A couple blocks away from the proposed ballpark site, entrepreneur Steve Revare is excited by the concept of an expanded downtown footprint bringing change to the Crossroads — even if the ripple effect from incorporating a baseball club and its fans into a neighborhood largely defined by the arts and its popular First Friday events is not yet fully known, he said.

“The complexion of the arts district will change a little bit, and we have to think long and hard about if that’ll be a positive or negative change to what’s existing here now,” said Revare, co-owner of Tom’s Town Distilling Co. “I mean, the empty Star building isn’t doing anything for the Crossroads now — so revamping it into something that could bring more people downtown would be great.”

The Royals’ site selection for its 34,000-plus seat stadium is a compelling move for the team and city, he added, emphasizing the opportunities it presents for the Crossroads and local business owners.

“It’s a positive development that we’re getting downtown baseball — a downtown stadium that will help the team, help Jackson County, help increase density downtown and in the Crossroads,” Revare said.

“The Crossroads is always changing,” he continued. “It’s changed a lot since we’ve been down here the past eight years. Development tends to make it too expensive for artists to stay, but it also leads to a different kind of vibrancy in the city. And that’s really valuable too.”

Business owners are right to have questions, Revare acknowledged.

“A lot of our very good friends operate in the area, serving our products, and we’re going to need to see outreach from the Royals to make sure their concerns are being addressed,” he said.

“The city and the team are going to work to make this happen,” Revare continued. “We’re going to see people who are for it and people who are against it — but just like with anything else, big changes make everybody nervous. And when your business and your neighborhood are going to change so drastically, you’re having to extend a lot of trust.”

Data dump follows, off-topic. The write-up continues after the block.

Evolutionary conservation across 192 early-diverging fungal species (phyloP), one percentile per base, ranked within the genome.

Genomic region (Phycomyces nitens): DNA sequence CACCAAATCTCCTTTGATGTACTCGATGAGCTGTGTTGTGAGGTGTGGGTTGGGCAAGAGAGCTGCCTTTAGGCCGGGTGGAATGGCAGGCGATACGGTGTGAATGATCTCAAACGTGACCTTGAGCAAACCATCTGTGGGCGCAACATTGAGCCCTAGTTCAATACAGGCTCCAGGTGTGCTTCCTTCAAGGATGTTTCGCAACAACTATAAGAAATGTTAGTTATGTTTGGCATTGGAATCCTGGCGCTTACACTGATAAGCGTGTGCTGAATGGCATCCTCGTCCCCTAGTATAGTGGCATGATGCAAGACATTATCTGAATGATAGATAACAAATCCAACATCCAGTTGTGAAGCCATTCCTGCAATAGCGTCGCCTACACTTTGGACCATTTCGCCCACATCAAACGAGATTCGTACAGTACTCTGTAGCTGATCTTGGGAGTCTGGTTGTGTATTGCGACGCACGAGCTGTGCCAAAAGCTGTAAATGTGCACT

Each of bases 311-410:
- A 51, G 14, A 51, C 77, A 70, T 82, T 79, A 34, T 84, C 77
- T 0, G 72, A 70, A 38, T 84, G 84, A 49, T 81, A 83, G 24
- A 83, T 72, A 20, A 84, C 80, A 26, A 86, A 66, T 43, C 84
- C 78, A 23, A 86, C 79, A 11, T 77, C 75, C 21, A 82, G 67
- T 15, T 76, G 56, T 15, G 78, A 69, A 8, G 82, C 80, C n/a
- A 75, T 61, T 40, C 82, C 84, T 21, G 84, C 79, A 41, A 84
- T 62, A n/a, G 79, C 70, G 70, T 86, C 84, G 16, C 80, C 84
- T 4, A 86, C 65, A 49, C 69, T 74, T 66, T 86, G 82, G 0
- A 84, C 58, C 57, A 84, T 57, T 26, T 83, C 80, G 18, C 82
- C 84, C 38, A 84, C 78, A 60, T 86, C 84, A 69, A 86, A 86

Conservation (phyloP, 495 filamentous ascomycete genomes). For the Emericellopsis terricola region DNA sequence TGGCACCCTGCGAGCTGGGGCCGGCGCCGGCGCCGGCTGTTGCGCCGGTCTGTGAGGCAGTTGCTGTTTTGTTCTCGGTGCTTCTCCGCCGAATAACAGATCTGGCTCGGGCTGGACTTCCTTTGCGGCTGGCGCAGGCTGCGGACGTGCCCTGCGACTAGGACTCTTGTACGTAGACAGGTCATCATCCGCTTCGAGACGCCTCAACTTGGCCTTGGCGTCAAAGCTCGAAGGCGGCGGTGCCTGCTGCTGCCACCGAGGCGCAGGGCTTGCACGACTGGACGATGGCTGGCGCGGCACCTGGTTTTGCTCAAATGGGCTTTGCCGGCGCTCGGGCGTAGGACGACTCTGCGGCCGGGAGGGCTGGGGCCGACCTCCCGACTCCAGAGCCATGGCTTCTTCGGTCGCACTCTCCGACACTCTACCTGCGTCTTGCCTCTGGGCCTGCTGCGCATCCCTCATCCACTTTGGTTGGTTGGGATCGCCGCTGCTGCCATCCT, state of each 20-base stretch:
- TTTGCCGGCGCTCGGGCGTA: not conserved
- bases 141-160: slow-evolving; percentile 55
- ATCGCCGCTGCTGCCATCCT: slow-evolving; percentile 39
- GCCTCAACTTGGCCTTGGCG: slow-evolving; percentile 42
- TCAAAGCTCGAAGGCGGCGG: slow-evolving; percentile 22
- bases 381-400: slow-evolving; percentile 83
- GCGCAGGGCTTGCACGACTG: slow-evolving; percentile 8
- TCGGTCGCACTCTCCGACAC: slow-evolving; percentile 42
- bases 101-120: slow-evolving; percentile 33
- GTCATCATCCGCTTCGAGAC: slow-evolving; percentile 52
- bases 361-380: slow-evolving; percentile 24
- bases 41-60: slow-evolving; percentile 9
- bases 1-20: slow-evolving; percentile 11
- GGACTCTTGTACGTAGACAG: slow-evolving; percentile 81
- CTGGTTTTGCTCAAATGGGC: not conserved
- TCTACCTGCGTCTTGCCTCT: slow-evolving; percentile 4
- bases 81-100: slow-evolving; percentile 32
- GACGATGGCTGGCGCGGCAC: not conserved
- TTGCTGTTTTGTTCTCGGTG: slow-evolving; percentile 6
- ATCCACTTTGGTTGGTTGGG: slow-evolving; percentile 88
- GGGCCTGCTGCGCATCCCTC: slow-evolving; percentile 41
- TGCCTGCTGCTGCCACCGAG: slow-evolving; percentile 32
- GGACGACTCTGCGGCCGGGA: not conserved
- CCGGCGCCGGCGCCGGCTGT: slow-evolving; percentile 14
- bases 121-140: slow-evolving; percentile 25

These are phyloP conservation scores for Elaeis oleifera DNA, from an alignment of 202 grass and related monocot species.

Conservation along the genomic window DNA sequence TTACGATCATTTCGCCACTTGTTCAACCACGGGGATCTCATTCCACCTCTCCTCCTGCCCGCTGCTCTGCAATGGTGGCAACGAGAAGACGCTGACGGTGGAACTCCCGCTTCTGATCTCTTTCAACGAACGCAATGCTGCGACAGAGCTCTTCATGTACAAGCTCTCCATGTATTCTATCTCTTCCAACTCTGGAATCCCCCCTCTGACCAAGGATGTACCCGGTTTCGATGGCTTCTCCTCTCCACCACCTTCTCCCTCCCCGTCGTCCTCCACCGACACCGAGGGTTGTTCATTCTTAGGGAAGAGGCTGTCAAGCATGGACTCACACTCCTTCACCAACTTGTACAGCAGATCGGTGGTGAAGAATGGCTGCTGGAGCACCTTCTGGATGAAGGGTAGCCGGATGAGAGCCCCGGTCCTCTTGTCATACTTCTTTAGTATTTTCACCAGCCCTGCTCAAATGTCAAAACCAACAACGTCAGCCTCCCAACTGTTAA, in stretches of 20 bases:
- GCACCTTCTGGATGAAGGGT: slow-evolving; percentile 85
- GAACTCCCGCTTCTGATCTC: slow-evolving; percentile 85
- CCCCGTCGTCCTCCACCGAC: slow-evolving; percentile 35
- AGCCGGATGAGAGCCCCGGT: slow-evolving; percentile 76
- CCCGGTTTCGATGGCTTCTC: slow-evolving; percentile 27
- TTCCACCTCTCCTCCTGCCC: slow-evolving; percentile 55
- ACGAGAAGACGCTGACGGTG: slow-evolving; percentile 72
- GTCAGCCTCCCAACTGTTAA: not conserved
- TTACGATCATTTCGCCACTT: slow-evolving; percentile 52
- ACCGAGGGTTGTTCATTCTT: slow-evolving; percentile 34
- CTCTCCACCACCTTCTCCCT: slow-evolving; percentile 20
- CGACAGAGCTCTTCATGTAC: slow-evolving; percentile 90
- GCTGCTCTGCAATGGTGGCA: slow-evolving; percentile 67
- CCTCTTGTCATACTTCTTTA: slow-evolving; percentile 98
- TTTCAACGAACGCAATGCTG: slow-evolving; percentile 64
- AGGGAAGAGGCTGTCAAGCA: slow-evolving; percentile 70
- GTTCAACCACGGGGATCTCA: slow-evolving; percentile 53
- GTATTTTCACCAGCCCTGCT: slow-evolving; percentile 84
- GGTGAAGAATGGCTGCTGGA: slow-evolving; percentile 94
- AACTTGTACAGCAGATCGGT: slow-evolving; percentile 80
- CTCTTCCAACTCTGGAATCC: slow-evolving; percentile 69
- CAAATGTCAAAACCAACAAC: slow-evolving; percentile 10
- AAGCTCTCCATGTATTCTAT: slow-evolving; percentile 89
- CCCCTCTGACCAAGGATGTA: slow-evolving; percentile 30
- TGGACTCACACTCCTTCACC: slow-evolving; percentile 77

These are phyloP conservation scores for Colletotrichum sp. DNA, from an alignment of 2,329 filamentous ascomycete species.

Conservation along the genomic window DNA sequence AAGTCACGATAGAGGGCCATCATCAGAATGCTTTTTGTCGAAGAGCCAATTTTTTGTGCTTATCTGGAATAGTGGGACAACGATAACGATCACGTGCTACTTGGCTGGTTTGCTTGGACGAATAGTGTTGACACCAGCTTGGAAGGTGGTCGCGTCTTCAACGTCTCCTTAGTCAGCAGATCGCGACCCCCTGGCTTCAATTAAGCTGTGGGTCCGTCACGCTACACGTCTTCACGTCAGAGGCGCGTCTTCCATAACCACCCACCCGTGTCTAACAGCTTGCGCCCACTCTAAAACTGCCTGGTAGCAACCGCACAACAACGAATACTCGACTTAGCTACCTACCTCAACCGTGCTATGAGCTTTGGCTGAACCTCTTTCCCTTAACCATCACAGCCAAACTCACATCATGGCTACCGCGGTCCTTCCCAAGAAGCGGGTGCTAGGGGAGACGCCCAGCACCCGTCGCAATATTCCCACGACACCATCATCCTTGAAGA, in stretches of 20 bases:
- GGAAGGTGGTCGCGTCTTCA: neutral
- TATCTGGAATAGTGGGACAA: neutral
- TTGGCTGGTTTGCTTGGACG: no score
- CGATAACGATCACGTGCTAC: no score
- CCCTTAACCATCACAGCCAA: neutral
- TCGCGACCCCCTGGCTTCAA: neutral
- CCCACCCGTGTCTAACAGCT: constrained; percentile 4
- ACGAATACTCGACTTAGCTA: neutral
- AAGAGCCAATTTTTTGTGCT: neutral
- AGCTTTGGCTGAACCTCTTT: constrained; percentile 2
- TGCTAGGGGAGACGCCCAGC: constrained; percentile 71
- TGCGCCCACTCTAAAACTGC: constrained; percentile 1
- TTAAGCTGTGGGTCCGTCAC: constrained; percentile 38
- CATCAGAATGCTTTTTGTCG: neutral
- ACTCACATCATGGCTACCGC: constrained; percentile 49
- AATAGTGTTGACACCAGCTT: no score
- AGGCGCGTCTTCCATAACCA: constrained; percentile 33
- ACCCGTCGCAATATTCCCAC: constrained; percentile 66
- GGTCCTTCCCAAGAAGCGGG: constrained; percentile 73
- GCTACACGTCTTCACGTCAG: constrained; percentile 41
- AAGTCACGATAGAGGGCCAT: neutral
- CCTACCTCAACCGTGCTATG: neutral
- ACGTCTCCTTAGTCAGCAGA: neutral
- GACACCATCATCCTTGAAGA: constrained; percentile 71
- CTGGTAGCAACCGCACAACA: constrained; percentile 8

“Vote No” signs stuck in the windows on The Pairing in the East Crossroads.
“Vote No” signs stuck in the windows on The Pairing in the East Crossroads. (Nikki Overfelt Chifalu, Startland News)

Communication Breakdown

For Cockson and other business owners, trust is already in short supply, she said, noting neighborhood advocates are mobilizing quickly for an aggressive campaign aimed at defeating an April 2 sales tax initiative that would provide critical funding for the Royals’ plan.

“That’s really the only strategy we have at the moment to get awareness out about what is really going on behind the scenes and how it will adversely impact the neighborhood,” Cockson said.

“My worry is that permanent damage has already been done, regardless of the outcome,” she continued. “You can’t build strong communities without transparency and trust transcending the ladder from the city, through developers, to landlords and tenants. If we had been properly communicated with from the beginning, we would be in an entirely different situation.”

At a recent Crossroads Community Association meeting — hosted at Cockson’s Chartreuse Saloon a week before the Royals’ public announcement — landlords who’d been part of ongoing conversations with the Royals about the development downplayed the project’s scope, Cockson said, including telling her the Chartreuse Saloon would be outside the footprint slated for demolition.

On Tuesday, she officially learned it was not.

“A lot of hardworking small business owners built this neighborhood back up with authenticity and we feel double-crossed. We were lured to the area only to be sold out with no defense,” Cockson said, noting honest dialogue with tenants would’ve helped soften the blow.

“But nothing, silence — just feigning ignorance when these conversations have been going on for months behind closed doors,” she said. “It’s really disappointing.”

At a press conference Tuesday at Kauffman Stadium, Royals officials spoke publicly about their plans for the East Crossroads site for the first time, and confirmed direct conversations with property owners had already begun.

“A guiding principle of ours is to go in, wherever we land — here in the Crossroads — and be a great part of that community, to blend in and enhance,” said Brooks Sherman, president of business operations for the Royals. “We want to start that with being good neighbors, and that begins with the land assemblage for this project.”